FIG. 9 shows a stained skin section containing areas of necrotic tissue. The patient (EC) was treated with MA complex.

FIG. 10 and subfigures 10A, 10B and 10C, shows diagrammatic structure of MA and antigen complex and agglutination of cells.

DETAILED DESCRIPTION OF THE INVENTION Method of Production of the Hybridoma and Monoclonal Antibody

Two 6 week old female Balb/c mice (Simonsen Labs) were immunised intravenously with 2×106 acute leukemia cells weekly for 3 weeks. Three days after the final injection the spleens were removed sterilely into RPMI medium and a single cell suspension of splenocytes made by teasing the tissue in RPMI medium with a scalpel. 2×108spleen cells were fused with 50×106 P3×63 Ag8 651 myeloma cells (from ATCC) in 50% polyethylene glycol 4000 in RPMI medium. The fused cells were plated in six microtest plates containing 96 wells and allowed to grow in RPMI medium with 20% fetal calf serum containing hypoxanthine, aminopterin and thymidine. After three weeks, hybridoma colonies had grown out and supernatants from the microtest plate wells were screened by microcytotoxicity against the immunising cell and normal lymphocytes. One microtest plate from 600 produced a supernatant from a hybridoma that showed reactivity against tumor cells but not normal cells.This hybridoma was cloned by the limiting dilution method, expanded and frozen in liquid nitrogen. Other cloned cells were grown to produce ascites fluid in the peritoneal cavity of pristane primed Balb/c mice. 20×106 cells per mouse produced 4-6 ml ascitic fluid containinghigh levels of monoclonal antibody. The fusion and purification techniques are described in detail in Monoclonal Antibodies, 1980 ED by R. H. Kennet et al. Plenum Press, New York. The antibody was purified by ammonium sulfate (40%) precipitation followed by exclusion gel filtration on S300 (Sephadex®).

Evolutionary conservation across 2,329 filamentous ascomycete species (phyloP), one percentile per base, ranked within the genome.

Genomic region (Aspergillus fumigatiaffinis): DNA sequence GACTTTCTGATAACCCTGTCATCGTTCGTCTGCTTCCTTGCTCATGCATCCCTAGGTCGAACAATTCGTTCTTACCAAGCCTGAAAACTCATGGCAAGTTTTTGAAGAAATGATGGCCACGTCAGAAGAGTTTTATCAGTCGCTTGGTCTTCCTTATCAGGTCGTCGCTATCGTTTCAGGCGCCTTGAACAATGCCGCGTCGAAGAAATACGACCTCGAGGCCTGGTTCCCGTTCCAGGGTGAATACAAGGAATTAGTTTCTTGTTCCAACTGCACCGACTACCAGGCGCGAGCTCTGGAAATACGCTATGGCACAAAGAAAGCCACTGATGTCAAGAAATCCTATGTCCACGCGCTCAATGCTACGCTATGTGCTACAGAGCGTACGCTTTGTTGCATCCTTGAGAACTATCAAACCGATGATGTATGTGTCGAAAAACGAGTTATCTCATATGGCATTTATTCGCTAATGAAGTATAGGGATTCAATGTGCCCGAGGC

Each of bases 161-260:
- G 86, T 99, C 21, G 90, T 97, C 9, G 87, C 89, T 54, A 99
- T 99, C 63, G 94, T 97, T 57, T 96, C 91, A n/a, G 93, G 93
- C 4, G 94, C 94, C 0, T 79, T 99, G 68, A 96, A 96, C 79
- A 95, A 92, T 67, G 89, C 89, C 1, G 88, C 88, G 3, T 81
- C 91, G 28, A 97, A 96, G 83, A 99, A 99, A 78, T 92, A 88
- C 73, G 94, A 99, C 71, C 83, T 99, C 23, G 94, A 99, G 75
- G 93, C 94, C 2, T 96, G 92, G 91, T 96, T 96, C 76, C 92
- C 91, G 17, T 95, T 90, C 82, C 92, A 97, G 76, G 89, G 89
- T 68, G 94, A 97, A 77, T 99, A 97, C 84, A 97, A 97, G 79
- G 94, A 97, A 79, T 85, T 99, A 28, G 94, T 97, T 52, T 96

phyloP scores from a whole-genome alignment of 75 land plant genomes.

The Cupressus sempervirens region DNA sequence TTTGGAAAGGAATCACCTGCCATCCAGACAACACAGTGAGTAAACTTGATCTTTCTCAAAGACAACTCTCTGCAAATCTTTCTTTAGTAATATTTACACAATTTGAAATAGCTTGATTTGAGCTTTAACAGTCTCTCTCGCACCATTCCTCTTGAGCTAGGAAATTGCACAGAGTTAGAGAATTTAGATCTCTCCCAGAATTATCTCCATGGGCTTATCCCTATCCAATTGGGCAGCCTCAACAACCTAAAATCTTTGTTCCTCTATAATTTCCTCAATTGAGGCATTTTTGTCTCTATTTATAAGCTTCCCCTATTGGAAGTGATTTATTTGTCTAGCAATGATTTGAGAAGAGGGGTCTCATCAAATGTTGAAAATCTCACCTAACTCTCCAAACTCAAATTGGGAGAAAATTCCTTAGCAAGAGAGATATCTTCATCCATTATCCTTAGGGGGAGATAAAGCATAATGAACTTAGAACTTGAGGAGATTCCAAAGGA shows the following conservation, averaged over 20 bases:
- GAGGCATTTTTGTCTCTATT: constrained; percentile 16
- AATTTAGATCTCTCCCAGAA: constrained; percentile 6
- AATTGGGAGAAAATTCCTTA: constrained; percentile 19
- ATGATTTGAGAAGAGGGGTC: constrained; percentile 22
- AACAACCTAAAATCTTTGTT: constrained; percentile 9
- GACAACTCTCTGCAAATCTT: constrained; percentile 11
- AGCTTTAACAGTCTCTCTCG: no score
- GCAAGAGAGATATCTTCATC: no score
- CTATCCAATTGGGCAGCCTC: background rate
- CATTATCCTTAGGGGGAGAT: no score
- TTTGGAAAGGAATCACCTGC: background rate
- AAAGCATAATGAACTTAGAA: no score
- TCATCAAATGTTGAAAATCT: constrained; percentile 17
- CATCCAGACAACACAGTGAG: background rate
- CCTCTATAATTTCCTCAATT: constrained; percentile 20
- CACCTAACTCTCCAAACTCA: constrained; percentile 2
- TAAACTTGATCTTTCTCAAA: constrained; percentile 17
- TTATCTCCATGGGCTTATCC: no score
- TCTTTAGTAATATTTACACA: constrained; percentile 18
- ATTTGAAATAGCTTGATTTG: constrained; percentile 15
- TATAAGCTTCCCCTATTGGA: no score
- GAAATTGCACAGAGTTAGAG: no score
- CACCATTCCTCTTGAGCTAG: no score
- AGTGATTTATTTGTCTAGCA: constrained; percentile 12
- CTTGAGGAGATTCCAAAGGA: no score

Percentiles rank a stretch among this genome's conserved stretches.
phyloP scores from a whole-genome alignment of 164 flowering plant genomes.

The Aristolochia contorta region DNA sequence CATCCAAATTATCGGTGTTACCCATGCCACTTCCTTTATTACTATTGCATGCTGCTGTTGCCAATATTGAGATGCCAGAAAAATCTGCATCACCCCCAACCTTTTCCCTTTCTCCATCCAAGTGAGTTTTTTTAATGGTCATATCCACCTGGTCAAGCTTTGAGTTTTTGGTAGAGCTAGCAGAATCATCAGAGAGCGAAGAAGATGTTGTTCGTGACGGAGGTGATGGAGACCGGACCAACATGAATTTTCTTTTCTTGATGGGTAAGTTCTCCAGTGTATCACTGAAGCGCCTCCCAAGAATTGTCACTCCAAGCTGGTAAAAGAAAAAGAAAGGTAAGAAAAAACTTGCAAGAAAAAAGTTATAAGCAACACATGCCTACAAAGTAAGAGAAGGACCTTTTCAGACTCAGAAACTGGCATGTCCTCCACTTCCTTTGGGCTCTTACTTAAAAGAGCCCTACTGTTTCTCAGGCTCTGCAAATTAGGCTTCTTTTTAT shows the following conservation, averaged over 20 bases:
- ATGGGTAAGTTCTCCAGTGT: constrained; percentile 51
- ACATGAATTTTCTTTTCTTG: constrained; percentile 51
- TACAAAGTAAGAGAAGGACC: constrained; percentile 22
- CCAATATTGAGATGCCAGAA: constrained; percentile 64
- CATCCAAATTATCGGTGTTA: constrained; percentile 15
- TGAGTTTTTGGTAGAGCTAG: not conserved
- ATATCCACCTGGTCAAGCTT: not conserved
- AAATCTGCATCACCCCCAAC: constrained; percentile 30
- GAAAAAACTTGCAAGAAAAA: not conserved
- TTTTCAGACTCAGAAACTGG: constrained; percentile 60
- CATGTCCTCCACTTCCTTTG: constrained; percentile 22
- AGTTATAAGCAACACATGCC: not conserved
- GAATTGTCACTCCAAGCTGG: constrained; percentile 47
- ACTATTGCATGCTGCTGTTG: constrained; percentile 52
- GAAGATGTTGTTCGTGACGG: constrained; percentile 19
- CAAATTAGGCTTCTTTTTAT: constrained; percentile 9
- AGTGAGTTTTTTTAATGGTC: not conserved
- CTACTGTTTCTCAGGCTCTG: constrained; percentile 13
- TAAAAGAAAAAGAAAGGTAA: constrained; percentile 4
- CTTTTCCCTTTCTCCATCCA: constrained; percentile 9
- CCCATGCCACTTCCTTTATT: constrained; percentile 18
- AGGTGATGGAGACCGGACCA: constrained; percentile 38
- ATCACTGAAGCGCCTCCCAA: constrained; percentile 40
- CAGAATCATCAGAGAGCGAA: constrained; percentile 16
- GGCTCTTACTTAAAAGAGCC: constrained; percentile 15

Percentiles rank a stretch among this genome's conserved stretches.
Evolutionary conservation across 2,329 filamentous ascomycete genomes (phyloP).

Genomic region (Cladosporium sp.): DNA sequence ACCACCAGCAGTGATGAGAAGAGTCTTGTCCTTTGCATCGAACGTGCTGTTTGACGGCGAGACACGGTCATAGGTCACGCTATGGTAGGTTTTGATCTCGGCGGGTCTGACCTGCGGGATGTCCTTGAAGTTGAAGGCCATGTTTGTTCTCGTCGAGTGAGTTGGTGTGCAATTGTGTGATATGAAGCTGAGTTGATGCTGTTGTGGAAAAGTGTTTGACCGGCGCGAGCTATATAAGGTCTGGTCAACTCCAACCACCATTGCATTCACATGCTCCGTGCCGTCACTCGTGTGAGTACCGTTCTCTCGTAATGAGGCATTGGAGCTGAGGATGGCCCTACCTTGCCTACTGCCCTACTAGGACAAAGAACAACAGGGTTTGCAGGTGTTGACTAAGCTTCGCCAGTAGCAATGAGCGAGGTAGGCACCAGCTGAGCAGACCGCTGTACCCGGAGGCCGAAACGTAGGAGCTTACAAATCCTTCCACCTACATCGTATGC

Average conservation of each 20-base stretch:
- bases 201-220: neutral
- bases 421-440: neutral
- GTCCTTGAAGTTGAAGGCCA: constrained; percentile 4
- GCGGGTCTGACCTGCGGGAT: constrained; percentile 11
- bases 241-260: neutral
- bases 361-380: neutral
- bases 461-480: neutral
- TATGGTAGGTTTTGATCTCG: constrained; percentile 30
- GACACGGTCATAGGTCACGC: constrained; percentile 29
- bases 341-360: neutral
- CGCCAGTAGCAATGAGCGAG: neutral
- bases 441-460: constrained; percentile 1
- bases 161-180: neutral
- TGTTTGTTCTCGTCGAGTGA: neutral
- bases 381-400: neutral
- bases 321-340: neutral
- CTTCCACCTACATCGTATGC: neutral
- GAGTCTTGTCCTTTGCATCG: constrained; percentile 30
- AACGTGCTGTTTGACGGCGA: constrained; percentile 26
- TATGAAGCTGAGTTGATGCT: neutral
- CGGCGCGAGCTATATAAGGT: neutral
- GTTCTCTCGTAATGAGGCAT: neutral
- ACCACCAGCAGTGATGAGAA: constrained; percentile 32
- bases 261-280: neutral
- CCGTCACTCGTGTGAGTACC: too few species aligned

The antigen can be purified from conditioned media and NP40 cell lysates byaffinity chromatography using purified antibody bound to Sepharose or latexbeads (Affinity chromatography by Pharmacia). Following washing of the column with phosphate buffered saline the antigen can be eluted by chaotropic agents or glycine buffer pH 2.8. This is neutralized by phosphate buffer and used alone or added to the purified antibody to make an active complex. It can also be purified by gel filtration, ion exchangechromatography, or lectin chromatography.

Materials Used in Characterisation of the MA

Leukemia cells: Heparinised peripheral blood samples were drawn from children and adults with active leukemia. The acute lymphocytic leukemia (ALL) and acute myelocytic leukemia (AML) patients had peripheral blood blast counts greater than 90%. Leukemia cells from patients and peripheralblood lymphocytes from healthy donors were isolated by Ficoll-Hypaque® density gradient centrifugation. Leukemia cells were stored in liquid nitrogen.

Cell lines were grown in suspension cultures in RPMI 1640 containing 10% heat-inactivated fetal calf serum. Most were obtained from ATCC, Rockville, Md.

T and B lymphocytes: T and B lymphocytes were prepared from whole lymphocytes by the nylon-wool method. Danilovs et al. (1980) Histocompatibility Testing 1980, Terasaki (ed.) UCLA Tissue Typing Laboratory, Los Angeles, Calif., pp. 287-288.